Purpose: Students draw pictures that illustrate stress and identify its source in their lives.
1. Students draw representations of stress.
Ask students to think about what stress feels like. Distribute sheets of drawing paper, and give students a few minutes to draw a picture of stress.
After a minute or two, ask students if they have drawn their pictures in a setting. If they haven’t, suggest that they add to their drawings to show where the stress is taking place.
2. Students identify sources of stress.
Focus students’ attention on what they have drawn. Direct them to choose a word that describes their pictures of stress and write it down. Have them label where their drawings take place, and write one or two words that tell what causes the stress.
Explain that stress is tension, or feelings of pressure or anxiety. Point out that stress can happen when people, events, or situations make us feel powerless or out of control. Say, “Let’s take a look at your examples.”
Draw three columns on the board, and label them “Feelings,” “Places,” “Causes.” Ask students to share the words they wrote to describe their pictures. Write responses under the “Feelings” column on the board. Then, ask students to name where their pictures take place. Write these responses in the “Places” column. Proceed in a similar manner with the causes of stress that students have identified.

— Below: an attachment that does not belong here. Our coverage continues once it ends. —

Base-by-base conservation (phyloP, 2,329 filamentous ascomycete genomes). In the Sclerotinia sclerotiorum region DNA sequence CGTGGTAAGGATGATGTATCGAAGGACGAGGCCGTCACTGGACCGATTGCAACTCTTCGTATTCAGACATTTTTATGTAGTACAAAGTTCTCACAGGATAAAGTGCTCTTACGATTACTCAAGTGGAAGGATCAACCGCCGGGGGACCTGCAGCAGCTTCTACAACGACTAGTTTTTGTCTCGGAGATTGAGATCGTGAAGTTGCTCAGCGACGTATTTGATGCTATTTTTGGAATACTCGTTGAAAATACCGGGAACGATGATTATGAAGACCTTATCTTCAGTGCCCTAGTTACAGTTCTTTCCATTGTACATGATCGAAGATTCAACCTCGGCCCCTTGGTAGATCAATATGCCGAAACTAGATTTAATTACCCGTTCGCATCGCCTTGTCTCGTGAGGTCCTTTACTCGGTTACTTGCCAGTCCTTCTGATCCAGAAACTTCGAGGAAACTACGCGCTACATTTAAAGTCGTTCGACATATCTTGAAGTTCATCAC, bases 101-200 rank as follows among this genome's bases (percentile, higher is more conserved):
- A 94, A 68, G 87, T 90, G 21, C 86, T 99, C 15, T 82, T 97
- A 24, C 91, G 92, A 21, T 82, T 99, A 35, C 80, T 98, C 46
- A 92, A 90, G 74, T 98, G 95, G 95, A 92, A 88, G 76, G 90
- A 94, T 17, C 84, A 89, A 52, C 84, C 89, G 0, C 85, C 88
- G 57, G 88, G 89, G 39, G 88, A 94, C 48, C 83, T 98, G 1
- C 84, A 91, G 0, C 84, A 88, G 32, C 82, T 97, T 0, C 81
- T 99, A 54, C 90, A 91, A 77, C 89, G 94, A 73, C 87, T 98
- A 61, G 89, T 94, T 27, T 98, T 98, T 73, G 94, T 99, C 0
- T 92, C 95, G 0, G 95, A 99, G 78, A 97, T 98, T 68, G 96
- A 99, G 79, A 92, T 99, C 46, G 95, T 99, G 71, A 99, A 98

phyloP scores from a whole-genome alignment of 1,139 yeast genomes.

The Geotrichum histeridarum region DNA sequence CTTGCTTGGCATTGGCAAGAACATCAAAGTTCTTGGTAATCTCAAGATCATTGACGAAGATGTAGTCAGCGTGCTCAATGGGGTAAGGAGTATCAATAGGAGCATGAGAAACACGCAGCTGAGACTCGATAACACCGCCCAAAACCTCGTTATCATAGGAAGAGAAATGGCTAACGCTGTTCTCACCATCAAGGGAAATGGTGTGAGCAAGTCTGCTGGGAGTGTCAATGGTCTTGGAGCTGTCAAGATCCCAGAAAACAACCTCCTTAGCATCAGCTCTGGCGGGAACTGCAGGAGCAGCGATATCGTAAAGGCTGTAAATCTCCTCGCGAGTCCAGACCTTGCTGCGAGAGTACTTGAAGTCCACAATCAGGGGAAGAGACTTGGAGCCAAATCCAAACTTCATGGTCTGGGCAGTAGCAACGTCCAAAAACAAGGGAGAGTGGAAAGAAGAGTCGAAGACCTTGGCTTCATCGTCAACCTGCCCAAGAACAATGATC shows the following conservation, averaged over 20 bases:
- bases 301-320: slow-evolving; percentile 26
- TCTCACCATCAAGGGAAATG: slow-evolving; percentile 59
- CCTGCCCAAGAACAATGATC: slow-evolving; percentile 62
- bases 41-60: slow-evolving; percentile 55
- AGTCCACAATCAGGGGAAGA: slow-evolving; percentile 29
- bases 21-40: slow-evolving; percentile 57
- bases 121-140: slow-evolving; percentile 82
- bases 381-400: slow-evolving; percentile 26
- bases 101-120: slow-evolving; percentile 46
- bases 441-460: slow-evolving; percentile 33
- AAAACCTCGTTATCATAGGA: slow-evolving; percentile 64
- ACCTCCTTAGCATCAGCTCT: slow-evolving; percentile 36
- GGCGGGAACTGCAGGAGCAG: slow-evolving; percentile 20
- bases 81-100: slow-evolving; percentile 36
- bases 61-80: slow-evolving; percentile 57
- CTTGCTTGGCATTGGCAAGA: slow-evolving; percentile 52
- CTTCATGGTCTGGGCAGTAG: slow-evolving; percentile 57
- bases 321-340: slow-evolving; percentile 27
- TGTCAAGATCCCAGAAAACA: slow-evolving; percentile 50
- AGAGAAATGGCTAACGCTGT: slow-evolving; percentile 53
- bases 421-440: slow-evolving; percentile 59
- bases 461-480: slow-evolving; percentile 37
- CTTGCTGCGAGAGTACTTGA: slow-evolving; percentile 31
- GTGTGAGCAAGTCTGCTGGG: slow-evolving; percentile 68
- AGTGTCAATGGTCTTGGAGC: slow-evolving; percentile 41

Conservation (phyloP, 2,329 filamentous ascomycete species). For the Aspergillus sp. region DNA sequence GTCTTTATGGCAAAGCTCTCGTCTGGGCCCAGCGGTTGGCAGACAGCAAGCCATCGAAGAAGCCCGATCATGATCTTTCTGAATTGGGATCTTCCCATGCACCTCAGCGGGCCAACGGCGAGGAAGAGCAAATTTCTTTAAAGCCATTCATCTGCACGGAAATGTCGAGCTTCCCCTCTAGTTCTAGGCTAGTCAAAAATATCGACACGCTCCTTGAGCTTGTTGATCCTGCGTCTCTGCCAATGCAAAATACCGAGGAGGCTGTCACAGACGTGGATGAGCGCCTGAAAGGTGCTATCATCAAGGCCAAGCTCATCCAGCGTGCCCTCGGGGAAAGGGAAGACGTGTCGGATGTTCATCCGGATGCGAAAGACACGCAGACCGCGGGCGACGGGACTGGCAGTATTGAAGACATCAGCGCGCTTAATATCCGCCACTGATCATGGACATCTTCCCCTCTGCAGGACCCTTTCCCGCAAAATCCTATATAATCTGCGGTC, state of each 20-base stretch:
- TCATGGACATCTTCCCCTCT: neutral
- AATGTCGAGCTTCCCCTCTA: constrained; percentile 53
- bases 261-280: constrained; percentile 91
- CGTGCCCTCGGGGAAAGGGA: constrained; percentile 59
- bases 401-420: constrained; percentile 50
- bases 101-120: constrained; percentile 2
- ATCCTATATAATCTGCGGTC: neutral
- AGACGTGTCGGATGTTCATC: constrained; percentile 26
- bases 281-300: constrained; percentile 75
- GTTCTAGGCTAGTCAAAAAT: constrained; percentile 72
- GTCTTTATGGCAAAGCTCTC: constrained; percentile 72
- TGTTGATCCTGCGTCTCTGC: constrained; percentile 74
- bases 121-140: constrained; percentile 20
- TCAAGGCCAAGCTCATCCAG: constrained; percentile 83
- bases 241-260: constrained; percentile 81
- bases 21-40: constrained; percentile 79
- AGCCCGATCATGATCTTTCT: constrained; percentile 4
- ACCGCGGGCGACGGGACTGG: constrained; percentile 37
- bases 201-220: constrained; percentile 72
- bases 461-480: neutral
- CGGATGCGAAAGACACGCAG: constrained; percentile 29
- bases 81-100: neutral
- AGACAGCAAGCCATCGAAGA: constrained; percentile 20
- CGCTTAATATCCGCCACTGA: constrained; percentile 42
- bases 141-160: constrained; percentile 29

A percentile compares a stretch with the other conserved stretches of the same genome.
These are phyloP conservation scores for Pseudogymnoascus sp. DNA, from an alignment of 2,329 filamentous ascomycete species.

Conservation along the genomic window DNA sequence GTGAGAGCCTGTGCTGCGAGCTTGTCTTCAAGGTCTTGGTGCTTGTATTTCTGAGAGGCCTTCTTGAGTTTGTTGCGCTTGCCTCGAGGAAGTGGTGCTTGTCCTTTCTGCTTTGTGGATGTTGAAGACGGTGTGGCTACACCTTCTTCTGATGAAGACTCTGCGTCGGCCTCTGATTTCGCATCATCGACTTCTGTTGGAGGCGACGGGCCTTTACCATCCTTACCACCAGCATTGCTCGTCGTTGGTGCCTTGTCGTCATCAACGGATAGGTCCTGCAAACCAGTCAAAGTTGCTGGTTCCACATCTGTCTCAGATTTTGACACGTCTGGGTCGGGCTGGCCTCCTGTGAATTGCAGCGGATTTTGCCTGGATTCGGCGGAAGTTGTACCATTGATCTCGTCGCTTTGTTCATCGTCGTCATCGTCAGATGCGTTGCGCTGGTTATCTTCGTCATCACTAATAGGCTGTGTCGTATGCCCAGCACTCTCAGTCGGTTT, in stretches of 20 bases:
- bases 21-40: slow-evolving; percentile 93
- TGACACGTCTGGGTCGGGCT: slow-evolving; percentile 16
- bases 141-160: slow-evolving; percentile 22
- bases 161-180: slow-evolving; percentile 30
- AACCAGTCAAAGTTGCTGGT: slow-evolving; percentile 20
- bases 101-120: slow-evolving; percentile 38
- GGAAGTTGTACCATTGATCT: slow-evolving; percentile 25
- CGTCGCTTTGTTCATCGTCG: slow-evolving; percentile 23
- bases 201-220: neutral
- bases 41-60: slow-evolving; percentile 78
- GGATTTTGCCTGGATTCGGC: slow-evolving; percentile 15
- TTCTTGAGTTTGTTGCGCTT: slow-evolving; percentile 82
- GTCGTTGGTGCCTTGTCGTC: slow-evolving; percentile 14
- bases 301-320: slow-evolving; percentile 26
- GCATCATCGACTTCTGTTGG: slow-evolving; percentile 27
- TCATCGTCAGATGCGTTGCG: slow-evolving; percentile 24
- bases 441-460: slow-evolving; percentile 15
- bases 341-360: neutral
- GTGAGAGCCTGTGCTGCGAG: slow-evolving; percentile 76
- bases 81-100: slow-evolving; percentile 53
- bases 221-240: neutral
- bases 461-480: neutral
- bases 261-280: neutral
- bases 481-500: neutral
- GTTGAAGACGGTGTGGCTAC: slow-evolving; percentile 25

3. Students make observations.
Have students review the list and identify major sources of stress common in all their lives. Write their responses on the board. Through questions and comments, guide students to identify such sources as the following:
- School (homework, tests, and grades)
- Parents (expectations for behavior and achievement)
- Friends and peers (pressures for behavior, relationships, and conformity)
Point out that many of these things are not stressful in themselves, but they become sources of stress because of how we perceive them. Tests, for example, are usually stressful when we are not prepared for them. If we are prepared, we might feel a little nervous, but we would probably not feel stressed about it.
Explain to students that if they can identify what causes them to feel stress, then they can learn how to deal with it, and even turn it into something positive rather than negative.